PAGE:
Whether you're preserving your own harvest or you've purchased locally grown fruits or vegetables, canning, freezing and drying can be effective ways to serve foods that taste harvest-fresh at a later date. To ensure that the products you serve are safe, it is important to follow tested guidelines for safely preserving foods by these methods. Cooperative Extension offers both information and hands-on, small group training in a variety of home food preservation topics.
National Center for Home Food Preservation Website at http://nchfp.uga.edu/
Site includes science-based information on home food preservation, publications and links to other Extension sites. The Center was established with funding from the Cooperative State Research, Education and Extension Service, U.S. Department of Agriculture (CSREES-USDA) to address food safety concerns for those who practice and teach home food preservation and processing methods.
So Easy to Preserve, University of Georgia, Cooperative Extension, 6th Edition (July 2014).
This edition contains the latest U.S. Department of Agriculture recommendations for safe food preservation, along with step by step instructions and in-depth information for both the new and experienced food preserver. For more information and to order, visit: http://setp.uga.edu/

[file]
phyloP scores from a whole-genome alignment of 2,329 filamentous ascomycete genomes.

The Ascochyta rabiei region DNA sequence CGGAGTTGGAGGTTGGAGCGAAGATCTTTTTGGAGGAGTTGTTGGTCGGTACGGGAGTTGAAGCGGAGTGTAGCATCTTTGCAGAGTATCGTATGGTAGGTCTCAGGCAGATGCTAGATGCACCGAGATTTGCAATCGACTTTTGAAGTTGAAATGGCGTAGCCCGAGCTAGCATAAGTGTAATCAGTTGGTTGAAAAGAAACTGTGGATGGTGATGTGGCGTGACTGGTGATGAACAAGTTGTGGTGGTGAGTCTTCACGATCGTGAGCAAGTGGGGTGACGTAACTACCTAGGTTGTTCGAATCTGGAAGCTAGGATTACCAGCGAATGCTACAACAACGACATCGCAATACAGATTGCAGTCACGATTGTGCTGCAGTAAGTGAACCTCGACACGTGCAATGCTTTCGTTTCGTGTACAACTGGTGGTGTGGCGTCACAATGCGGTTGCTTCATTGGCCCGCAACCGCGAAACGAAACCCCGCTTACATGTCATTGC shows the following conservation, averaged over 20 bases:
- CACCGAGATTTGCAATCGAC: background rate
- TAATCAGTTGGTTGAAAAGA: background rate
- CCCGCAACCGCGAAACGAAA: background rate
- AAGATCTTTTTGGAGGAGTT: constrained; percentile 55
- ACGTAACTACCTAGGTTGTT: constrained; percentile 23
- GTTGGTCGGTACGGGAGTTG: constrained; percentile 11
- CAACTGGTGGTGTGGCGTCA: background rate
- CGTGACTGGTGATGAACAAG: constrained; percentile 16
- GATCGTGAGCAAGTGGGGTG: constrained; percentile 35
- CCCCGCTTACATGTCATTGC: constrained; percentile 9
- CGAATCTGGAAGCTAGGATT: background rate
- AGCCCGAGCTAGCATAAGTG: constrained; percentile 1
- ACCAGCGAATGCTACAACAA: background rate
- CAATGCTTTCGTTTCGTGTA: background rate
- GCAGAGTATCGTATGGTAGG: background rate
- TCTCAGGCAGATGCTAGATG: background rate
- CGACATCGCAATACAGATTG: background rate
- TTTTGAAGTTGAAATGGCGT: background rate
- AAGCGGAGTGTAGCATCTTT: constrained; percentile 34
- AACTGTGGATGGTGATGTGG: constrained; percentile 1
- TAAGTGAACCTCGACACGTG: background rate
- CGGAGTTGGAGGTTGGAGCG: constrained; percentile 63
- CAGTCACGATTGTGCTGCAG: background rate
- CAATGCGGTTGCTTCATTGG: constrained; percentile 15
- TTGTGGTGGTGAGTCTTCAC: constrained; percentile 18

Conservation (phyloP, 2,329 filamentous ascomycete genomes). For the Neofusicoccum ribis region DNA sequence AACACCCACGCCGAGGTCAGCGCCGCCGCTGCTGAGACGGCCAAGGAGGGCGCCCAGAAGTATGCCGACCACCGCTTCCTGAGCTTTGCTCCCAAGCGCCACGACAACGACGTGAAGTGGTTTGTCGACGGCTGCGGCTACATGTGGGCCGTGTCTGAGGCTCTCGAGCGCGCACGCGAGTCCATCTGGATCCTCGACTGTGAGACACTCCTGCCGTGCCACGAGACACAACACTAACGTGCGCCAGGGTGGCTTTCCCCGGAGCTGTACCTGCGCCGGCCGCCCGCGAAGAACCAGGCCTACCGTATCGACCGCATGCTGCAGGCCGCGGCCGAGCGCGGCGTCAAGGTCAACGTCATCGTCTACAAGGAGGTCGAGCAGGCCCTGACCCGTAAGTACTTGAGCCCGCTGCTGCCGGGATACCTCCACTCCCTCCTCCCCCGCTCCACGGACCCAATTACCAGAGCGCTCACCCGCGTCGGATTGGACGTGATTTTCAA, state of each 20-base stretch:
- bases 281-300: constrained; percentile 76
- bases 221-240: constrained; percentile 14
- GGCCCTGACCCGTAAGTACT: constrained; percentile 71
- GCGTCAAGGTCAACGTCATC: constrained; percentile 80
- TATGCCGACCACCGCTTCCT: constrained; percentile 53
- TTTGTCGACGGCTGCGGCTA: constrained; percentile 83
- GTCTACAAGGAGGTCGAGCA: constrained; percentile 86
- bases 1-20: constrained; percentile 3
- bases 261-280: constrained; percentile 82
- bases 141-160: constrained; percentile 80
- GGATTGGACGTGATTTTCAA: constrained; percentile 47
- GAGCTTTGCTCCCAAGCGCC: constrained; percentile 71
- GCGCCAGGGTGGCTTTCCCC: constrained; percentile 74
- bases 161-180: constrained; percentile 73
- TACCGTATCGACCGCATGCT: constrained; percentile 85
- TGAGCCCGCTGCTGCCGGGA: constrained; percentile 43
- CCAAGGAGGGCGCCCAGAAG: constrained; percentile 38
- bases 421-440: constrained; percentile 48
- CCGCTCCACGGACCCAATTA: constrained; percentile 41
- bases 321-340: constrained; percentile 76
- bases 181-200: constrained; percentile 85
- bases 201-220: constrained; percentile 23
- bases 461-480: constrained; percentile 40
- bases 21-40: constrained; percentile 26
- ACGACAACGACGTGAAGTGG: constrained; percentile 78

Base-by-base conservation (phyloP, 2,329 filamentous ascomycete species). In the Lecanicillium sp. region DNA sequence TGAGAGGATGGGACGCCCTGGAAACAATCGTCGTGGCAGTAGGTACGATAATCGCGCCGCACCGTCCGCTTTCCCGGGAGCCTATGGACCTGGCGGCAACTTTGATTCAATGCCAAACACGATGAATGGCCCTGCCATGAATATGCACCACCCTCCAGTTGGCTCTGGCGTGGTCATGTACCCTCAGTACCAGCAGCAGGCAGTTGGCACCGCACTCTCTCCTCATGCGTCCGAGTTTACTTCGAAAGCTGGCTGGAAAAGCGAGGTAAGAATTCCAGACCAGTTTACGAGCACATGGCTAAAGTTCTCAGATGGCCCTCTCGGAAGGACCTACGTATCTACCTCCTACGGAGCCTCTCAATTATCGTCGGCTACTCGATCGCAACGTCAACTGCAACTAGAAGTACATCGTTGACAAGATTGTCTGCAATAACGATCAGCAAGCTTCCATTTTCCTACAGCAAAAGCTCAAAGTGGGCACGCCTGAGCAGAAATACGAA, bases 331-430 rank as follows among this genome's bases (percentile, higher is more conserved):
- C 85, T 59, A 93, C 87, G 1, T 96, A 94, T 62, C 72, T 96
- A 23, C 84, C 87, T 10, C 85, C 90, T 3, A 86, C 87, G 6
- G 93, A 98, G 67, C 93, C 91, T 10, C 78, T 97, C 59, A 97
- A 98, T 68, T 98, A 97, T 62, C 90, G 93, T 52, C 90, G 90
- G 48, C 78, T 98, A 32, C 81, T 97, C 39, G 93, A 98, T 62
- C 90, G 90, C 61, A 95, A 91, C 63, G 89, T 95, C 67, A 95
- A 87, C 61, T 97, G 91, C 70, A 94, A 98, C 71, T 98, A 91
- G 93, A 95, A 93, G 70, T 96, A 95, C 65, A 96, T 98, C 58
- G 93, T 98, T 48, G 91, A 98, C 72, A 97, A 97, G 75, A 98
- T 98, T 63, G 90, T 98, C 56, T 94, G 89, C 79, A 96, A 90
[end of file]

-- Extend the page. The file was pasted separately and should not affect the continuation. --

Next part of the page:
2020 Resource List from Cornell Cooperative Extension
Complete Guide to Home Canning, USDA, revised 2009.
Available online at: http://www.uga.edu/nchfp/publications/publication...
To order a hard copy, see http://www.extension.purdue.edu/store
Penn State University Food Preservation Data Base.
This site at http://extension.psu.edu/food/preservation links to approved recipes, food preservation questions and answers, kitchen unit conversions, and food safety.
See also: http://extension.psu.edu/food/safety which addresses food safety issues; includes links to commercial companies selling preservation supplies & equipment.
Cost of Preserving and Storing Food, Colorado State University, 2008 updated 2014, includes a downloadable 4-page PDF on this topic.
The Cornell Food Venture Center (CFVC) provides comprehensive assistance to beginning and established food entrepreneurs to help enhance food safety, satisfy regulatory compliance and promote economic development. The CFVC provides access to educational materials, industry resources, workshops and direct assistance for product and process validation for safety and stability, as well as guidance in local, state and federal regulations for food manufacturers.
Last updated September 30, 2020